Immigration officials begin to process some 150 asylum-seekers who reached San Diego border
The Justice Department is acting quickly against suspected members of the so-called “caravan” of immigrants who allegedly illegally entered the country, escalating a showdown with immigration activists who are trying to rally support for Central American asylum-seekers aiming to gain entry to the United States at the San Diego border.
Attorney General Jeff Sessions late Monday night announced that the Justice Department has filed criminal charges against 11 different suspected members of the caravan, alleging that the immigrants illegally entered the country.
“When respect for the rule of law diminishes, so too does our ability to protect our great nation, its borders and its citizens,” Attorney General Jeff Sessions said in a statement. “The United States will not stand by as our immigration laws are ignored and our nation’s safety is jeopardized.”
Sessions said U.S. Attorney for the Southern District of California Adam Braverman should be commended for “quickly filing illegal entry charges for individuals apprehended along the southwestern border.”
“We will continue to work with our partners in each U.S. attorney’s offices to aggressively pursue prosecutions of criminal illegal entry,” Sessions said.
Braverman, in a statement, said the American dream has “beckoned immigrants from across the globe because of the promise that prosperity and success are within reach for all.”
He praised immigrants for contributing their “voices and perspectives to make up our uniquely American experience,” but stressed that the foundation for the American dream, “which allows our democracy to flourish,” is a “commitment to the rule of law.”
“These 11 defendants face charges now because they believed themselves to be above the law,” Braverman said. “Those seeking entry to the United States must pledge fidelity to the law, not break them, or else face criminal prosecution.”
The announcement comes after the so-called caravan of immigrants from Central America—which the Trump administration has been closely monitoring since it started March 25 in the Mexican city of Tapachula, near the Guatemala border—arrived at the San Diego border with Mexico over the weekend and tried to gain entry at the San Ysidro official port of entry in San Diego.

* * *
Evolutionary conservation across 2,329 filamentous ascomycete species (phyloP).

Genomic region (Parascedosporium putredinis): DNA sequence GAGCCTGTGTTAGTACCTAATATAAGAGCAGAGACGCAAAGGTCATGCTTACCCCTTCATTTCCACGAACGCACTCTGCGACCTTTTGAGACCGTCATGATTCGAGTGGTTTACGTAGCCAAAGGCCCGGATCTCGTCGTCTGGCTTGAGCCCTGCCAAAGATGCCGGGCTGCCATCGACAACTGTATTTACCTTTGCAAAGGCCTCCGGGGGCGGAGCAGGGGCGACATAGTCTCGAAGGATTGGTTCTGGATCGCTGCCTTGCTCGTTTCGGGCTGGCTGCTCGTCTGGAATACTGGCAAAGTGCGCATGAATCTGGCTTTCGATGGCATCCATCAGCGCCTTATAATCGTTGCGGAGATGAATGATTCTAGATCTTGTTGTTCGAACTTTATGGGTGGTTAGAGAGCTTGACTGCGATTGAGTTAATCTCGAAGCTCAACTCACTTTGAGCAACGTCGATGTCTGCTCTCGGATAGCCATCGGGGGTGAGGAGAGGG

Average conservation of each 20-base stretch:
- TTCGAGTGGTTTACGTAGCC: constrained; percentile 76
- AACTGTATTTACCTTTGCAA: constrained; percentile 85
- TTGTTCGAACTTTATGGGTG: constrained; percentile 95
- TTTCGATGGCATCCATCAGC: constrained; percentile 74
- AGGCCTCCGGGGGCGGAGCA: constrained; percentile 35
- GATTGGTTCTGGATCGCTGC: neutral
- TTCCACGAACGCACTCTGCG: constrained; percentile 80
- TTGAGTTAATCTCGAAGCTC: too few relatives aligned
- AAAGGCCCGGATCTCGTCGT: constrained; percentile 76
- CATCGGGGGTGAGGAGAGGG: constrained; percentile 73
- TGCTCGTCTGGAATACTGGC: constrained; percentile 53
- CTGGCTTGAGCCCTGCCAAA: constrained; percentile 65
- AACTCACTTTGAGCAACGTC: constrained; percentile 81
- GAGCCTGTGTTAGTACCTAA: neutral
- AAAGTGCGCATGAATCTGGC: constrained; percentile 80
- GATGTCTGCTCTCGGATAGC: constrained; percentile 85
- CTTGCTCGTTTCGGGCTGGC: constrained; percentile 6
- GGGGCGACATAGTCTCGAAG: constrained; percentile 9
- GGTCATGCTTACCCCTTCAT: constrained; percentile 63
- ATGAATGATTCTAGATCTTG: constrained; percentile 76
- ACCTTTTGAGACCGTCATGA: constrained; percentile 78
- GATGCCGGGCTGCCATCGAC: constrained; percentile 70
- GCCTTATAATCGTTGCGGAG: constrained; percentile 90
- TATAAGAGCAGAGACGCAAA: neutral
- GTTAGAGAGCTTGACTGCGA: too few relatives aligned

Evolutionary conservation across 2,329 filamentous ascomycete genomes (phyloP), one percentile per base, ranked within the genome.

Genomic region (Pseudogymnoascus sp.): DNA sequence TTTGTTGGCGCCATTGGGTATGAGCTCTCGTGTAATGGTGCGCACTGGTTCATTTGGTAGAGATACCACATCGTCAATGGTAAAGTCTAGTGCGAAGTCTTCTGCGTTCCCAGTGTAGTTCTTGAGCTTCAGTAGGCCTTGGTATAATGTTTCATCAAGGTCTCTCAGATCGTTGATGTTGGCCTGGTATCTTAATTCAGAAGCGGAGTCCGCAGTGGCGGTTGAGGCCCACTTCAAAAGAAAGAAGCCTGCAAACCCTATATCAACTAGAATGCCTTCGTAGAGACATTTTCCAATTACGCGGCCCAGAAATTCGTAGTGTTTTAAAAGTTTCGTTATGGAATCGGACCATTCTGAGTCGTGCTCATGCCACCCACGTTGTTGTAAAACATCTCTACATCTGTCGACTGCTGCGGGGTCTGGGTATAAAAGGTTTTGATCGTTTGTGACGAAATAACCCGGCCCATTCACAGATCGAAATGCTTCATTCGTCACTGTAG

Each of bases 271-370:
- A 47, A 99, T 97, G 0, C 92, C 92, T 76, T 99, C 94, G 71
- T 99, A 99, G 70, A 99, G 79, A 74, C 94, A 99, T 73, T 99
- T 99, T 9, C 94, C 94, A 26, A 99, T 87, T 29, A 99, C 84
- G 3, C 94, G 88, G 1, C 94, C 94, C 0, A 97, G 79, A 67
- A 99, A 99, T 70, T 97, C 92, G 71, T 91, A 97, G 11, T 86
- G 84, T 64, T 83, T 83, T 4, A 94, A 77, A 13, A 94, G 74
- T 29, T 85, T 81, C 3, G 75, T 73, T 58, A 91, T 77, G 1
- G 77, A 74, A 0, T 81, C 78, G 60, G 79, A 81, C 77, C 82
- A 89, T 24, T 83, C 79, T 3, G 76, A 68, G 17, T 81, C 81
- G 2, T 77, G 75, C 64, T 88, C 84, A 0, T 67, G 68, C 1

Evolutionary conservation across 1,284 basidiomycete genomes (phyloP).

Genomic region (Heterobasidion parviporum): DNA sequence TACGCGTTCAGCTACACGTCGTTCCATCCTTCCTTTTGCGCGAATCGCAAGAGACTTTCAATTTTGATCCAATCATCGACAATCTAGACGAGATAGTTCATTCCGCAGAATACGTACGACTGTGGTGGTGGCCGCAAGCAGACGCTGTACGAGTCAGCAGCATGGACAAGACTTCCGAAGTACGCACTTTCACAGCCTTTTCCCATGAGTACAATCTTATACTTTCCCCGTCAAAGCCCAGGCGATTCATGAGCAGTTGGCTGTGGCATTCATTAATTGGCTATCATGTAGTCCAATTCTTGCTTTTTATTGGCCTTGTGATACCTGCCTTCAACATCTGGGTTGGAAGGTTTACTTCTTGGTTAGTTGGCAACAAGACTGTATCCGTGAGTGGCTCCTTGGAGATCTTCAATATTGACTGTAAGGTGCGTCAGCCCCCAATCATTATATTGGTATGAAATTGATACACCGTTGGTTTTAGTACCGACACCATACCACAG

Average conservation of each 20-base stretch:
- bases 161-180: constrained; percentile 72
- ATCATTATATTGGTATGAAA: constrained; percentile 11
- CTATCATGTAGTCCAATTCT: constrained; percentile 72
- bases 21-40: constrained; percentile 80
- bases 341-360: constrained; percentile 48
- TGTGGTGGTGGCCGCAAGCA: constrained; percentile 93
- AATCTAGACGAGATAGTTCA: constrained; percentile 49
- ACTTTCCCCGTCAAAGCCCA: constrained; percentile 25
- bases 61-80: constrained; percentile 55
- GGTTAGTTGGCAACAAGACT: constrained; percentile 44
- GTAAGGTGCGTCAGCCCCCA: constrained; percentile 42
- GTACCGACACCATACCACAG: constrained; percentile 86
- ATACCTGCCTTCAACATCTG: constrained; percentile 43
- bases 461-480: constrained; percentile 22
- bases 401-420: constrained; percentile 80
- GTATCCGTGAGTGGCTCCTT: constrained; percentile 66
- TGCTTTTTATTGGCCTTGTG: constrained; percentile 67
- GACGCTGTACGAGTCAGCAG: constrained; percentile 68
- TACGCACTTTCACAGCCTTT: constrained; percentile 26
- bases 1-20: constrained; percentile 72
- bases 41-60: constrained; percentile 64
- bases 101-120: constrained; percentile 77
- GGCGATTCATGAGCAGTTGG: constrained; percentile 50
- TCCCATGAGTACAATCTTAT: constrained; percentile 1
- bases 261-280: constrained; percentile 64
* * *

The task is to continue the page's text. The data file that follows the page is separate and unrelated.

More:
Immigration advocates, including Amnesty International, Pueblo Sin Fronteras, and several immigration lawyers, held press conferences or gave statements to the press over the last two days in an attempt to persuade the United States to allow the group’s entry into the United States.
President Trump has repeatedly decried U.S. immigration policies that allow people requesting asylum to be released from custody while their claims wend their way through the courts, which can take several months to a year.
Vice President Mike Pence on Monday visited a U.S. Customs and Border Protection office accused “open-border activists” of exploiting immigrants seeking asylum in the United States to try to exert pressure on U.S. immigration authorities and the Trump administration to allow the group to enter the country.
During the visit to the CBP office in El Centro, Calif., Pence signaled that U.S. immigration authorities would not bow to any pressure but instead would abide by the law and continue processing the group of roughly 150 remaining asylum-seekers into the country’s immigration detention facilities.
Pence also said U.S. authorities would seek legal action against anyone who violates immigration law by illegally entering the country without following the normal asylum process or lies to authorities about their reasons for seeking asylum.
Pence told border-patrol agents and officials that he’s grateful for their work, especially over the weekend, in ensuring that the “caravan” of immigrations from Honduras and other Central American countries are “dealt with in manner consistent with the law, and that our laws are enforced.”
By: Susan Crabtree
(Washington Free Beacon)